Tapping the Soul

Today I became one of the very few people in the world to go to the dentist's to pick up a surfboard. CP has very kindly lent me a log for a few days.

This is the eve of my surfing anniversary. It's a year ago tomorrow that I walked into Surfed Out and left with a board, some wax and a leash. And so it was with immense satisfaction that thanks to a generous dentist, a quiet afternoon and a few likely waves I enjoyed one of my most rewarding surfs ever.

I have never tried a longboard before and lets straight away sweep aside the fundamental assumption that I had: that it's gonna be easier. Since there was only one other surfer out and the waves were 0.5-2ft I decided not to use a leash. Exciting times! I put the board on my head and walked. A few yards later I tried under my arm. A few yards later again - on my head. They're not called logs for nothing. So far: harder!

Once in the water I started to the paddle out. In my mind's eye I saw Joel Tudor paddling while kneeling and gracefully popping out over little waves. I got to my knees. And fell off. (Harder than I thought.) I eyed a wave and tried to turn for it. (Harder.) Must have missed a ton of waves trying to 'three-point-turn' this long-vehicle into position. Contrary to my belief: it didn't seem easier to catch a wave on a longboard, because it's different. You can catch waves earlier once you're used to it but it still takes learning (or re-learning) the timing, balance and feel. The one thing that is easier, however, is popping up.

(Now I know exactly why it is best to learn on a Mini Mal - I had imagined it would be fine to learn on a longboard - a Mal has exactly that right balance between manageability, forgivingness and stability.)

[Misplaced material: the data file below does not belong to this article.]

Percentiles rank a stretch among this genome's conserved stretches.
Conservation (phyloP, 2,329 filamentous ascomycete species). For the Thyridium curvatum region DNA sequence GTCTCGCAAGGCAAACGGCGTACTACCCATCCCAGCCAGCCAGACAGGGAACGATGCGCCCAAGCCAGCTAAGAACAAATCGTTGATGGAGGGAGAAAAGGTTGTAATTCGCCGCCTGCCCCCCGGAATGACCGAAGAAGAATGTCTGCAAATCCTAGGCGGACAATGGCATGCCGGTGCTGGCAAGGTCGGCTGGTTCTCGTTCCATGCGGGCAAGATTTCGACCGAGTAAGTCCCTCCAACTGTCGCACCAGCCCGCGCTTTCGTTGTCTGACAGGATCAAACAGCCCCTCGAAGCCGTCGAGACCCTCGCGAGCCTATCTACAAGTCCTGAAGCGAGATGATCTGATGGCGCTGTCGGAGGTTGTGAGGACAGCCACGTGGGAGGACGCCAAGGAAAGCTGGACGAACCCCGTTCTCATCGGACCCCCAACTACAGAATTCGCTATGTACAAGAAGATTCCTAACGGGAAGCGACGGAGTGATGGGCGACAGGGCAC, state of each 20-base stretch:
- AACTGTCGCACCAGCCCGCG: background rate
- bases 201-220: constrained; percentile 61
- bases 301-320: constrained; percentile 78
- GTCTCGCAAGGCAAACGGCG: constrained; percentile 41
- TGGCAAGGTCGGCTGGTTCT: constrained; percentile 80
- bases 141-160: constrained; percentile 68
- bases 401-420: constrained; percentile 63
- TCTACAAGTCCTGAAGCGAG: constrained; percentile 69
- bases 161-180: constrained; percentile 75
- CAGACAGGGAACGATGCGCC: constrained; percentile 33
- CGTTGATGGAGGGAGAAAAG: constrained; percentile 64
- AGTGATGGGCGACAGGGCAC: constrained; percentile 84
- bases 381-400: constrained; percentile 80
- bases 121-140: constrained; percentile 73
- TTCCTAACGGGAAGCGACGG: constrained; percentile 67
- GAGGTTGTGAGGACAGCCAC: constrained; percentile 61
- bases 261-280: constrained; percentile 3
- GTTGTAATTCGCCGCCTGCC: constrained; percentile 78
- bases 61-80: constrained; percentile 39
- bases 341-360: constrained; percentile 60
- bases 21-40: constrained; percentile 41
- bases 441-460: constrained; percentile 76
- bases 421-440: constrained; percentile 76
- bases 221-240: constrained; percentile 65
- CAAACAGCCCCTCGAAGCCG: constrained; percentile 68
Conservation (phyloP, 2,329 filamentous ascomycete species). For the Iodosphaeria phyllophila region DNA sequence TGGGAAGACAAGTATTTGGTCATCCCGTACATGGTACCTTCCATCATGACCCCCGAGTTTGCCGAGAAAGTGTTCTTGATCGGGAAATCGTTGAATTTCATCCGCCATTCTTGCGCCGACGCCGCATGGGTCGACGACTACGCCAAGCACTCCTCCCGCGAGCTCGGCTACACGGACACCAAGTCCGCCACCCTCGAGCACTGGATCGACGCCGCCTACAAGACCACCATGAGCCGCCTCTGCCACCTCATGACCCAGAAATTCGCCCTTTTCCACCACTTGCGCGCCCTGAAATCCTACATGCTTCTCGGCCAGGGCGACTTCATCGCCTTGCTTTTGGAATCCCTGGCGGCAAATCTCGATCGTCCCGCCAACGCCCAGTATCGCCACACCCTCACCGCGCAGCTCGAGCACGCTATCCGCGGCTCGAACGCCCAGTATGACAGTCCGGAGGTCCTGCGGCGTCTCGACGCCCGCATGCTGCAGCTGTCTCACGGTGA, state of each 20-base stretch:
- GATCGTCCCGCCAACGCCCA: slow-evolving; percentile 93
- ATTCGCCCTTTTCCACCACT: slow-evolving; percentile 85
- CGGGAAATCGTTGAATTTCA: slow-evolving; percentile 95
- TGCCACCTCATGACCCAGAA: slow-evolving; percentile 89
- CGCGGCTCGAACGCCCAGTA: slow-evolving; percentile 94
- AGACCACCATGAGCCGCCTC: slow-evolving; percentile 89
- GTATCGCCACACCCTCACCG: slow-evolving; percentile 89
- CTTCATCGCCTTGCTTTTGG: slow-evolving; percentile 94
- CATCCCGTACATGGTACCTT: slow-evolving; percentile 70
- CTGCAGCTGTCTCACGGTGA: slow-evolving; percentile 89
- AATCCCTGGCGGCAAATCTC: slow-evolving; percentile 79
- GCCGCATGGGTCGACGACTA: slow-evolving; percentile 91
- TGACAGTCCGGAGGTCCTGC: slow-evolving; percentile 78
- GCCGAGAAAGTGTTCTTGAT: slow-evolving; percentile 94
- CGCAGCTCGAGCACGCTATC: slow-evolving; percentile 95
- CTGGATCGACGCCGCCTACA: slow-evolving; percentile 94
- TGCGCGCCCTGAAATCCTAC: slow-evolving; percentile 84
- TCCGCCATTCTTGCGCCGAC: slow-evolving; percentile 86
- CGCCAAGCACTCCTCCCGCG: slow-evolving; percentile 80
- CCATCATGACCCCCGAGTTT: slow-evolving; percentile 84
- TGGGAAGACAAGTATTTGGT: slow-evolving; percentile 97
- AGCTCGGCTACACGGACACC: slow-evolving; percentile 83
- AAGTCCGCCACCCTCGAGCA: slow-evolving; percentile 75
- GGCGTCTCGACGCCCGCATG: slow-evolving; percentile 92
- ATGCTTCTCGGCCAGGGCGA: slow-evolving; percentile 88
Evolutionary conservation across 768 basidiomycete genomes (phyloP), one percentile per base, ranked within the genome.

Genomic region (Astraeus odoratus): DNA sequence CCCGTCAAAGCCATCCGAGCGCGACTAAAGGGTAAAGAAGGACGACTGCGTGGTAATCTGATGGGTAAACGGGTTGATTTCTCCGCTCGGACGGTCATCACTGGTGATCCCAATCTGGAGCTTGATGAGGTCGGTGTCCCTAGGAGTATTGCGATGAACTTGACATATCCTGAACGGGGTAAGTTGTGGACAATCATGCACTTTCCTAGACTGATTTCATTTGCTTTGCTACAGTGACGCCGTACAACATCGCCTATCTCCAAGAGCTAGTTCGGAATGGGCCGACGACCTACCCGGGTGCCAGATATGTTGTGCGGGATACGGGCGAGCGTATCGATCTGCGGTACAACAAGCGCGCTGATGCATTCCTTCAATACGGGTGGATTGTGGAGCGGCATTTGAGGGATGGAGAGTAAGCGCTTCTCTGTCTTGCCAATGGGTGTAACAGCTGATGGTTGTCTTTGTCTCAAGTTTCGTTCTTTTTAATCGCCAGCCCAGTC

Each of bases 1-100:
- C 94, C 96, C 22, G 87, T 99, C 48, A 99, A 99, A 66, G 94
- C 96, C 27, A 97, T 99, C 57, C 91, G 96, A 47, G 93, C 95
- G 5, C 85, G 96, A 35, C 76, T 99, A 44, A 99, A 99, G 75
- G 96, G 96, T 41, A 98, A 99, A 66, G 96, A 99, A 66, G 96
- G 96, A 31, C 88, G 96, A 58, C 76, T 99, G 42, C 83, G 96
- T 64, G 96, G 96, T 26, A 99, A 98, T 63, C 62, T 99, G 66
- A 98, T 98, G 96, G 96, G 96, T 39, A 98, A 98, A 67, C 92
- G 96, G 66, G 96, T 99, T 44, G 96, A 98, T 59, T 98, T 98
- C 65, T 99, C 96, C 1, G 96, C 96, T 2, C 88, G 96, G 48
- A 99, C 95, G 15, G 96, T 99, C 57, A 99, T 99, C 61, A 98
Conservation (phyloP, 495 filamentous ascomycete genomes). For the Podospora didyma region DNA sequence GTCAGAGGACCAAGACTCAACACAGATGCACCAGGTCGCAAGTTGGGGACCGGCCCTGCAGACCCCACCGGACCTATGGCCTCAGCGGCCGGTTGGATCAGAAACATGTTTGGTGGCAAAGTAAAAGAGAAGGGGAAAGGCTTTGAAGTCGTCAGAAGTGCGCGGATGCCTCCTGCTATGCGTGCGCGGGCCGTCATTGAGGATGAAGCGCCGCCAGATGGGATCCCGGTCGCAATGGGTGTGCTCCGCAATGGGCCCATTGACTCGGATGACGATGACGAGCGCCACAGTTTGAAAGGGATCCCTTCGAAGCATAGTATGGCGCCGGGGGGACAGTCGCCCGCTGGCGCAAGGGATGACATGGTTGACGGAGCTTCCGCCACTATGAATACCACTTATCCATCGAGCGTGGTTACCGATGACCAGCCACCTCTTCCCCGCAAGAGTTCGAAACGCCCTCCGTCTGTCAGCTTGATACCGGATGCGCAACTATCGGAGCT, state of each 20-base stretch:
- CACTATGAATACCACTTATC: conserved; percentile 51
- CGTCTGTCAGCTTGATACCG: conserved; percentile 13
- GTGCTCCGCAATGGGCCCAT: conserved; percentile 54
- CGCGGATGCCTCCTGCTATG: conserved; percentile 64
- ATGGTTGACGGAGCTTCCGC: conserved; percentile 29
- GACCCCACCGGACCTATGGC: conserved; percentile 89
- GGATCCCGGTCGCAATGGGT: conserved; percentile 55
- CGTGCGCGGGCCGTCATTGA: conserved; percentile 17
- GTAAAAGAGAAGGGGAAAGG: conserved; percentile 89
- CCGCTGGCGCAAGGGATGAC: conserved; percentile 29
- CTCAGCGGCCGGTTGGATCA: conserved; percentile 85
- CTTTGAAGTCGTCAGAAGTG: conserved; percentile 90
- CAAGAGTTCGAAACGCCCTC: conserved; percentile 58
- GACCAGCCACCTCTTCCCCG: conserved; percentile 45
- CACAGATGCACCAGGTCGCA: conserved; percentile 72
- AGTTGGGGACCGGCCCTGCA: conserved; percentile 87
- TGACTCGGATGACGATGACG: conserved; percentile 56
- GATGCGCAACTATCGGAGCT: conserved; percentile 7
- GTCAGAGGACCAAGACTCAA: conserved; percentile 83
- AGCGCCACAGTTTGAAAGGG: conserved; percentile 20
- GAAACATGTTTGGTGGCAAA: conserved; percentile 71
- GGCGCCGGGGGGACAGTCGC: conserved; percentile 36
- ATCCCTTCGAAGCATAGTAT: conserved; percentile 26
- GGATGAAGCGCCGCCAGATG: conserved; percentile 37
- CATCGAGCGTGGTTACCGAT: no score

And then I caught my first little wave and it was unbelievable. The difference was immediately clear: a log kind of joins in with the wave. I don't think I'm wrong? It seemed like a moment of clarity: a shortboard is you-and-board on the wave. A longboard feels more like you on the board-and-wave. It's a beautiful difference. As I sit here typing. Dry. Hours away, I doubt myself. But I know that at the time this felt palpably true. After that feeling of the first decent little wave I felt so good that everything felt ok. Y'know: that the world makes sense. I sat in the water fully feeling how surfing taps the soul because of the glistening, sliding, attachment with nature and ephemerality. Tap. Tap-tap...

I tried my first effort at getting to the nose. It sank - too slow - all wrong. But a nice feeling just to have the idea of heading that way.

The last wave I caught, I squatted as it flattened, got over the hump, it reformed and as I looked at the wave I knew the board was in the right position: I went towards the nose and got both feet near the tip, felt it ride for a couple of seconds before falling. Can't describe it, just, just fantastic.

A different feel, different aesthetic - a new place. Just like when I walked into the water a year ago...

Thanks CP - consider your board officially "log-napped"! (Only kidding...)


  1. Stoked you got a few mini waves to get a feel for the glide!

    Addictive isn't it!!

  2. Well done Tom!
    As Chris says, the Glide can be addictive!


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